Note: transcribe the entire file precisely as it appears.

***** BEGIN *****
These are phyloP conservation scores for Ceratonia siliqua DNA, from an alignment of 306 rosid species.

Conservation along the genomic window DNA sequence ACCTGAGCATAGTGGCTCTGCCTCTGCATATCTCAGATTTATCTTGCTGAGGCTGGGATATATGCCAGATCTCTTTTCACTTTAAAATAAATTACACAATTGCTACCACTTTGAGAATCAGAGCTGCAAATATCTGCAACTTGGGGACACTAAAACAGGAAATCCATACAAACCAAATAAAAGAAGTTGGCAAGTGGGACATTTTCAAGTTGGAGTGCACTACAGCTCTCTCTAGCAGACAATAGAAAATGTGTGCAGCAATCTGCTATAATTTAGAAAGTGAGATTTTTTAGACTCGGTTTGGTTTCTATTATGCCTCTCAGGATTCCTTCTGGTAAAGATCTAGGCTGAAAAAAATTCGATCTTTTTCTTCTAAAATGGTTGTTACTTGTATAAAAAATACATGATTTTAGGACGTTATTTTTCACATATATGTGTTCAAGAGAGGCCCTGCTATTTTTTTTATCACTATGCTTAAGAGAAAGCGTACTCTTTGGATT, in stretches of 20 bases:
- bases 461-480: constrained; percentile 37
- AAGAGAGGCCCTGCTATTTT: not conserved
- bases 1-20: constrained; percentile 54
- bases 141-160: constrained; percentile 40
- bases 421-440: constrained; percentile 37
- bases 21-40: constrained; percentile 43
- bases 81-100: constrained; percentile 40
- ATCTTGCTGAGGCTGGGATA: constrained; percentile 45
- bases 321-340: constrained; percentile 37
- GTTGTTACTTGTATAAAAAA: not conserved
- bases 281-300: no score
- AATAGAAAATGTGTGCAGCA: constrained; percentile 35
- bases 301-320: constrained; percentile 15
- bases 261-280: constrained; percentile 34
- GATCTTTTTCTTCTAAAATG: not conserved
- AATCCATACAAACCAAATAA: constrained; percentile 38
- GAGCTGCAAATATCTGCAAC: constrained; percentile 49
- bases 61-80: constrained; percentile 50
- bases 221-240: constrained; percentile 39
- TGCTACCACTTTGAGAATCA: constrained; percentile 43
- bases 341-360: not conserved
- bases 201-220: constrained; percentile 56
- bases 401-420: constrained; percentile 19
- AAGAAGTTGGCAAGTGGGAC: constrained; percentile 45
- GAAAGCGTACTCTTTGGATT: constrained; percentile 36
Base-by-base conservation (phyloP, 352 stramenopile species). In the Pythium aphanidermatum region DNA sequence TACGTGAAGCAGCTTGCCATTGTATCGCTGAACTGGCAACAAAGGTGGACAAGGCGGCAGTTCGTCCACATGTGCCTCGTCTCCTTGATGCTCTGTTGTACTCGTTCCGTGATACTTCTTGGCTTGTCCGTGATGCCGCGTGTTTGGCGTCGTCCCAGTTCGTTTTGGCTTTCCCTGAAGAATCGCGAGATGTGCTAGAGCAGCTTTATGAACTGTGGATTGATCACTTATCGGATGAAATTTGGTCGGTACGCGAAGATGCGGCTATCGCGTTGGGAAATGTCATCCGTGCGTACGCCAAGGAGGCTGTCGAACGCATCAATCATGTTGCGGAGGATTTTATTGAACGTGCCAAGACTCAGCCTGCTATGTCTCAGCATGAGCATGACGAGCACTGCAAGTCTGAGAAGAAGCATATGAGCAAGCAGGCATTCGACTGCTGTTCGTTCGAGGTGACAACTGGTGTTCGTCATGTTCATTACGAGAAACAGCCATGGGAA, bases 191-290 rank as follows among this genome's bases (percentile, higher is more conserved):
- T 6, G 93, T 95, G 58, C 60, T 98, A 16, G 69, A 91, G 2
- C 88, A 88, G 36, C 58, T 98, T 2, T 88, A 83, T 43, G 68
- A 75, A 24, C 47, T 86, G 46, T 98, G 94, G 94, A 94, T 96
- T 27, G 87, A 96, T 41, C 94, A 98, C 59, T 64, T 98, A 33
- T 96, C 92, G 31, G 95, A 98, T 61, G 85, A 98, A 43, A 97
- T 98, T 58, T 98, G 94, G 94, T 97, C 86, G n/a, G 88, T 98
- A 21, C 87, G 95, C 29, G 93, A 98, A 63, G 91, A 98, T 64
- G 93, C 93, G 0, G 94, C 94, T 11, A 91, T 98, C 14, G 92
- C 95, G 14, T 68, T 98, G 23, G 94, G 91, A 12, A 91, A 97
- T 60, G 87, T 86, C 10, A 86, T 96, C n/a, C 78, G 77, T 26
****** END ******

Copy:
These are phyloP conservation scores for Ceratonia siliqua DNA, from an alignment of 306 rosid species.

Conservation along the genomic window DNA sequence ACCTGAGCATAGTGGCTCTGCCTCTGCATATCTCAGATTTATCTTGCTGAGGCTGGGATATATGCCAGATCTCTTTTCACTTTAAAATAAATTACACAATTGCTACCACTTTGAGAATCAGAGCTGCAAATATCTGCAACTTGGGGACACTAAAACAGGAAATCCATACAAACCAAATAAAAGAAGTTGGCAAGTGGGACATTTTCAAGTTGGAGTGCACTACAGCTCTCTCTAGCAGACAATAGAAAATGTGTGCAGCAATCTGCTATAATTTAGAAAGTGAGATTTTTTAGACTCGGTTTGGTTTCTATTATGCCTCTCAGGATTCCTTCTGGTAAAGATCTAGGCTGAAAAAAATTCGATCTTTTTCTTCTAAAATGGTTGTTACTTGTATAAAAAATACATGATTTTAGGACGTTATTTTTCACATATATGTGTTCAAGAGAGGCCCTGCTATTTTTTTTATCACTATGCTTAAGAGAAAGCGTACTCTTTGGATT, in stretches of 20 bases:
- bases 461-480: constrained; percentile 37
- AAGAGAGGCCCTGCTATTTT: not conserved
- bases 1-20: constrained; percentile 54
- bases 141-160: constrained; percentile 40
- bases 421-440: constrained; percentile 37
- bases 21-40: constrained; percentile 43
- bases 81-100: constrained; percentile 40
- ATCTTGCTGAGGCTGGGATA: constrained; percentile 45
- bases 321-340: constrained; percentile 37
- GTTGTTACTTGTATAAAAAA: not conserved
- bases 281-300: no score
- AATAGAAAATGTGTGCAGCA: constrained; percentile 35
- bases 301-320: constrained; percentile 15
- bases 261-280: constrained; percentile 34
- GATCTTTTTCTTCTAAAATG: not conserved
- AATCCATACAAACCAAATAA: constrained; percentile 38
- GAGCTGCAAATATCTGCAAC: constrained; percentile 49
- bases 61-80: constrained; percentile 50
- bases 221-240: constrained; percentile 39
- TGCTACCACTTTGAGAATCA: constrained; percentile 43
- bases 341-360: not conserved
- bases 201-220: constrained; percentile 56
- bases 401-420: constrained; percentile 19
- AAGAAGTTGGCAAGTGGGAC: constrained; percentile 45
- GAAAGCGTACTCTTTGGATT: constrained; percentile 36
Base-by-base conservation (phyloP, 352 stramenopile species). In the Pythium aphanidermatum region DNA sequence TACGTGAAGCAGCTTGCCATTGTATCGCTGAACTGGCAACAAAGGTGGACAAGGCGGCAGTTCGTCCACATGTGCCTCGTCTCCTTGATGCTCTGTTGTACTCGTTCCGTGATACTTCTTGGCTTGTCCGTGATGCCGCGTGTTTGGCGTCGTCCCAGTTCGTTTTGGCTTTCCCTGAAGAATCGCGAGATGTGCTAGAGCAGCTTTATGAACTGTGGATTGATCACTTATCGGATGAAATTTGGTCGGTACGCGAAGATGCGGCTATCGCGTTGGGAAATGTCATCCGTGCGTACGCCAAGGAGGCTGTCGAACGCATCAATCATGTTGCGGAGGATTTTATTGAACGTGCCAAGACTCAGCCTGCTATGTCTCAGCATGAGCATGACGAGCACTGCAAGTCTGAGAAGAAGCATATGAGCAAGCAGGCATTCGACTGCTGTTCGTTCGAGGTGACAACTGGTGTTCGTCATGTTCATTACGAGAAACAGCCATGGGAA, bases 191-290 rank as follows among this genome's bases (percentile, higher is more conserved):
- T 6, G 93, T 95, G 58, C 60, T 98, A 16, G 69, A 91, G 2
- C 88, A 88, G 36, C 58, T 98, T 2, T 88, A 83, T 43, G 68
- A 75, A 24, C 47, T 86, G 46, T 98, G 94, G 94, A 94, T 96
- T 27, G 87, A 96, T 41, C 94, A 98, C 59, T 64, T 98, A 33
- T 96, C 92, G 31, G 95, A 98, T 61, G 85, A 98, A 43, A 97
- T 98, T 58, T 98, G 94, G 94, T 97, C 86, G n/a, G 88, T 98
- A 21, C 87, G 95, C 29, G 93, A 98, A 63, G 91, A 98, T 64
- G 93, C 93, G 0, G 94, C 94, T 11, A 91, T 98, C 14, G 92
- C 95, G 14, T 68, T 98, G 23, G 94, G 91, A 12, A 91, A 97
- T 60, G 87, T 86, C 10, A 86, T 96, C n/a, C 78, G 77, T 26